How is Greek Easter calculated?
The day is governed by these three main conditions:
- It must be based on the Julian calendar, not the Gregorian calendar;
- It must be after the Jewish holiday of Passover;
- It must be on the first Sunday after the first full moon after the Spring Equinox, which for this purpose is fixed as March 21st, but which may occur on the 20th or 22nd.
For an intense discussion of calculating Easter in general, with a short section on the special difficulties of calculating Greek Easter, see Claus Tondering's Calendar FAQ.
The Short Answer - Why Western and Eastern Easter Are Different
The basic reason for the difference between the two Easters is that "Western" Easter uses a different set of calculations based on the current Gregorian calendar created by Pope Gregory instead of the ancient Julian one, first used under the Roman emperor Julian. Under the Gregorian system, Easter can actually be in March, something that will not happen with the Julian-based method of calculating Easter.
Traveling in Greece during Easter? Be Careful
When finding out about "Easter Specials" in Greece, be cautious. Some islands with a partly Catholic population and many hotels will be offering specials on both dates, so be sure it's the one you want at the time of your visit. Go by the actual dates rather than saying something like "I'll be there Easter weekend!" Greeks will generally assume you mean Greek Easter, but many foreign travel agents may assume you mean Western Easter. And then, of course, there are some years when they really are the same, confusing things even more thoroughly.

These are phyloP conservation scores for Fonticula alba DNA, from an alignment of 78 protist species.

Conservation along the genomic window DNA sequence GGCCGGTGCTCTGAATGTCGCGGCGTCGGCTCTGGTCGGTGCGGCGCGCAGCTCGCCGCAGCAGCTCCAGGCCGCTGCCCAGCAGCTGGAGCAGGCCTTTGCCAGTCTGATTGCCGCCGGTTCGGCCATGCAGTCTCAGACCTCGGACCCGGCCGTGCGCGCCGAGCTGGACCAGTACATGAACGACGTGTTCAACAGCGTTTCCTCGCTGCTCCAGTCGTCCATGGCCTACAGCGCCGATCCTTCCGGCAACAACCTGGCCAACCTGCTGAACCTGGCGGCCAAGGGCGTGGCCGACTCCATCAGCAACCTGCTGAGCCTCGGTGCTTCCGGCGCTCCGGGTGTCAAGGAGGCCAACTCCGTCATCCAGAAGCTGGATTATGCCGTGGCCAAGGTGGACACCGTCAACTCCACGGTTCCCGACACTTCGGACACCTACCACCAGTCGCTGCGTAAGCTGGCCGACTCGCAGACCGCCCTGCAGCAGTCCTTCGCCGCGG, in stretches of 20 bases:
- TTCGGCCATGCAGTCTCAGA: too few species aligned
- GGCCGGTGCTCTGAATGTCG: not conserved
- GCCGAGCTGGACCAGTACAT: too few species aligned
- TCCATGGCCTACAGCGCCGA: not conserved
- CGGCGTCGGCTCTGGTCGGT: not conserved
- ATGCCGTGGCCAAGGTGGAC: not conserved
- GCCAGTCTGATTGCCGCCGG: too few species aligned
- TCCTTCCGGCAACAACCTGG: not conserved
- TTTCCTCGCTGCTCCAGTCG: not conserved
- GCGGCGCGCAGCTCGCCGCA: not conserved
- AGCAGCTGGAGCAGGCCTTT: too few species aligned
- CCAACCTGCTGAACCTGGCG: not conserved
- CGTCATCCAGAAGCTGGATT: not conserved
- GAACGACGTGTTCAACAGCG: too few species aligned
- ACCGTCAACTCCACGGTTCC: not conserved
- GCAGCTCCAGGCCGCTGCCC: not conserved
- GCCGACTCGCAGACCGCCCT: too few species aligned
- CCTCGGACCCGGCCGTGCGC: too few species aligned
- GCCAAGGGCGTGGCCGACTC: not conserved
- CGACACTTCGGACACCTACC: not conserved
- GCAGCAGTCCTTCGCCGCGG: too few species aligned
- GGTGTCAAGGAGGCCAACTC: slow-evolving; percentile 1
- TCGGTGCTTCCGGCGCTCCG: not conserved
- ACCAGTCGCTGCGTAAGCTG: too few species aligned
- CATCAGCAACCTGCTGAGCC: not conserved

Missed Easter? You May Be in Time for Pentecost
If you missed Easter in Greece, the observance of Pentecost offers some nice events and ceremonies at a more tourist-friendly time of year. There will be church ceremonies and on many islands and in small towns open feasts with special foods and celebrations. The Greek island of Milos is noted for its Pentecost observances, and some Greek travel agents arrange special trips to the island at this time of year. As with many Greek religious events, the previous evening is the most vivid for the visitor.
But all Greek Orthodox churches will be marking the day in some way.